Double Dutch or a lecture on drawing? at Historic Environment Scotland Study Days in Duff House Banff. Drawing to me is the purest form of art.
The artist cannot hide behind bright colors, layers of paint or printmaking techniques.
What you draw and then how you draw it, but also equally significant what you don’t draw, and how you do that; the artist is fully exposed.
I am a very rational person. I have for instance, a degree in civil engineering at Delft University of Technology in The Netherlands, and a PhD in Coastal Engineering from the University of Aberdeen.
To me engineering certainly does not lack the need for creative input and I apply a degree of engineering to my art. In history, many artists approached their technique or subject matter scientifically, to name but a few, Turner to colour, Constable to weather or da Vinci to anatomy.
Da Vinci wrote: True sciences are those which have penetrated through the senses as a result of experience, always proceeding successively from primary truths and established principles in a proper order towards the conclusion.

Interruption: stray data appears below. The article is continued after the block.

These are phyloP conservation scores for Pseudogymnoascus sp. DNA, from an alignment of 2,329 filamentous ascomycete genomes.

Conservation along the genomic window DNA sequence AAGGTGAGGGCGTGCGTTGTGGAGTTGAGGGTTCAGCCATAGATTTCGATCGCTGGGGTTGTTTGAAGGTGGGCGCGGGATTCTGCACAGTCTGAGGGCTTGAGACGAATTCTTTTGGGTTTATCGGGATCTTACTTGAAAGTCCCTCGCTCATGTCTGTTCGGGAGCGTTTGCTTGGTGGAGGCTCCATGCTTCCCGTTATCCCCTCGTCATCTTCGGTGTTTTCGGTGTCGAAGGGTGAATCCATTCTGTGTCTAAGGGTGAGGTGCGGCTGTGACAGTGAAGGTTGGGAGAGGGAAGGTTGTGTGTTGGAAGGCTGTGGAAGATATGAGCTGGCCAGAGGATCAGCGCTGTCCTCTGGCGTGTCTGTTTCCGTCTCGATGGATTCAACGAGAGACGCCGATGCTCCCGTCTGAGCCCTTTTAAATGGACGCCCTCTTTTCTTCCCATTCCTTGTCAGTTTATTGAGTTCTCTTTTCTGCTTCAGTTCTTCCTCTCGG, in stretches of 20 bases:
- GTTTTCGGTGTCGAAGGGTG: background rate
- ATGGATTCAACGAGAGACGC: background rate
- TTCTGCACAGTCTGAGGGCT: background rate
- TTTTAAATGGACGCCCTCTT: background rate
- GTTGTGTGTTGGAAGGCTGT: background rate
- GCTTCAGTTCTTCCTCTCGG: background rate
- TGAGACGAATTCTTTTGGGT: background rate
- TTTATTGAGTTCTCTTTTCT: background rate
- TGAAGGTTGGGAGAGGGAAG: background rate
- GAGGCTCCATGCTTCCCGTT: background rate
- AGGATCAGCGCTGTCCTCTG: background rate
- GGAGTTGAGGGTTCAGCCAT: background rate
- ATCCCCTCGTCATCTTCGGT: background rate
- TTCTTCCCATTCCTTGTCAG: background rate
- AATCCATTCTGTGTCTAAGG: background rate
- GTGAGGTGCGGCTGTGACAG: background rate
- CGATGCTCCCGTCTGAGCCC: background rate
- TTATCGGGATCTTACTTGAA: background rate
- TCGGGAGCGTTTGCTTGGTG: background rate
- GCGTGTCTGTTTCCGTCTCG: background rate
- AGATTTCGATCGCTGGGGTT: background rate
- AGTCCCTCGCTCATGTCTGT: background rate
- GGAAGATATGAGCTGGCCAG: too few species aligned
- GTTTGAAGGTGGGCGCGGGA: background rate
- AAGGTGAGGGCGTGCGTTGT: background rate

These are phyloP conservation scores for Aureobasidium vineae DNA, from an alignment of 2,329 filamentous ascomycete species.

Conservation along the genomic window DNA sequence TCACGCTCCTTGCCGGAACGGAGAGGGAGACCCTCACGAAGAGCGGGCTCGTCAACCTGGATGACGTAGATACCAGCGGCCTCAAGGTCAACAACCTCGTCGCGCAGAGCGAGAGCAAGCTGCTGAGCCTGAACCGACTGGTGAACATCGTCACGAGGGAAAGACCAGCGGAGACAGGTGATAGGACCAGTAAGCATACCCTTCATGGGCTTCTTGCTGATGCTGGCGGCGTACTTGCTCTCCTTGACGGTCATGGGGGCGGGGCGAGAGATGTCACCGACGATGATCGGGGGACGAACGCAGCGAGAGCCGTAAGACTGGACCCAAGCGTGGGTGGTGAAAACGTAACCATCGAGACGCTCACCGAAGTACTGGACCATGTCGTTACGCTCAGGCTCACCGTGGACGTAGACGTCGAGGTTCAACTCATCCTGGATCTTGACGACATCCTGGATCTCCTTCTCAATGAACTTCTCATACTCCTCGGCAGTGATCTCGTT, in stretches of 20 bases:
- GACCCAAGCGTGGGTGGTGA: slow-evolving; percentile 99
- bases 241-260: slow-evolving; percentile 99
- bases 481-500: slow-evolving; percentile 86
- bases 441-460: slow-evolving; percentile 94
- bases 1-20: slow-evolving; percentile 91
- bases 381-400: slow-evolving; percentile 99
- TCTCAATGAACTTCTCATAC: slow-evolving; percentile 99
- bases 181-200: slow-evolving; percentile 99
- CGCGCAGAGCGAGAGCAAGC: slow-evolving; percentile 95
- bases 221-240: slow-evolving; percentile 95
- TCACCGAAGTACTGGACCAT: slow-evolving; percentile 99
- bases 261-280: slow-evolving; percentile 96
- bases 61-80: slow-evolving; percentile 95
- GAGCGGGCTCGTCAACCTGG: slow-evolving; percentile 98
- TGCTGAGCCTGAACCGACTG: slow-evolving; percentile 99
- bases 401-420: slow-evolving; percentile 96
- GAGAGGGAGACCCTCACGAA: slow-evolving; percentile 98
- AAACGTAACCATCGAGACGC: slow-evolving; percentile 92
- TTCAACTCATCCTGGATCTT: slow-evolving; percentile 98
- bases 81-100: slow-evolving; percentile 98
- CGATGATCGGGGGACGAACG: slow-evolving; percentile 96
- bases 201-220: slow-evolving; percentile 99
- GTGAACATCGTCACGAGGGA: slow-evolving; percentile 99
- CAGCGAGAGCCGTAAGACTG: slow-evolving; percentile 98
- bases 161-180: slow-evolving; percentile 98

My art certainly has a rational framework.
I have this desire to know. Everything begins with, but Why? Why does this work, and why, why doesn’t that work? And also with, I wonder? I wonder if I apply this, would it be better, would it be more interesting and have more meaning? So how, how can we do this? I need to understand why something works, otherwise I don’t know how I would solve inevitable problems in composition, in techniques and materials of the medium. Within this rational framework however I work free.
Again Da Vinci says: These rules will enable you to possess a free and good judgment since good judgement is born of good understanding and good understanding derives from reason expounded through good rules and good rules are the daughters of good experience – the common mother of all sciences and arts.
Photos © New Wave Images.
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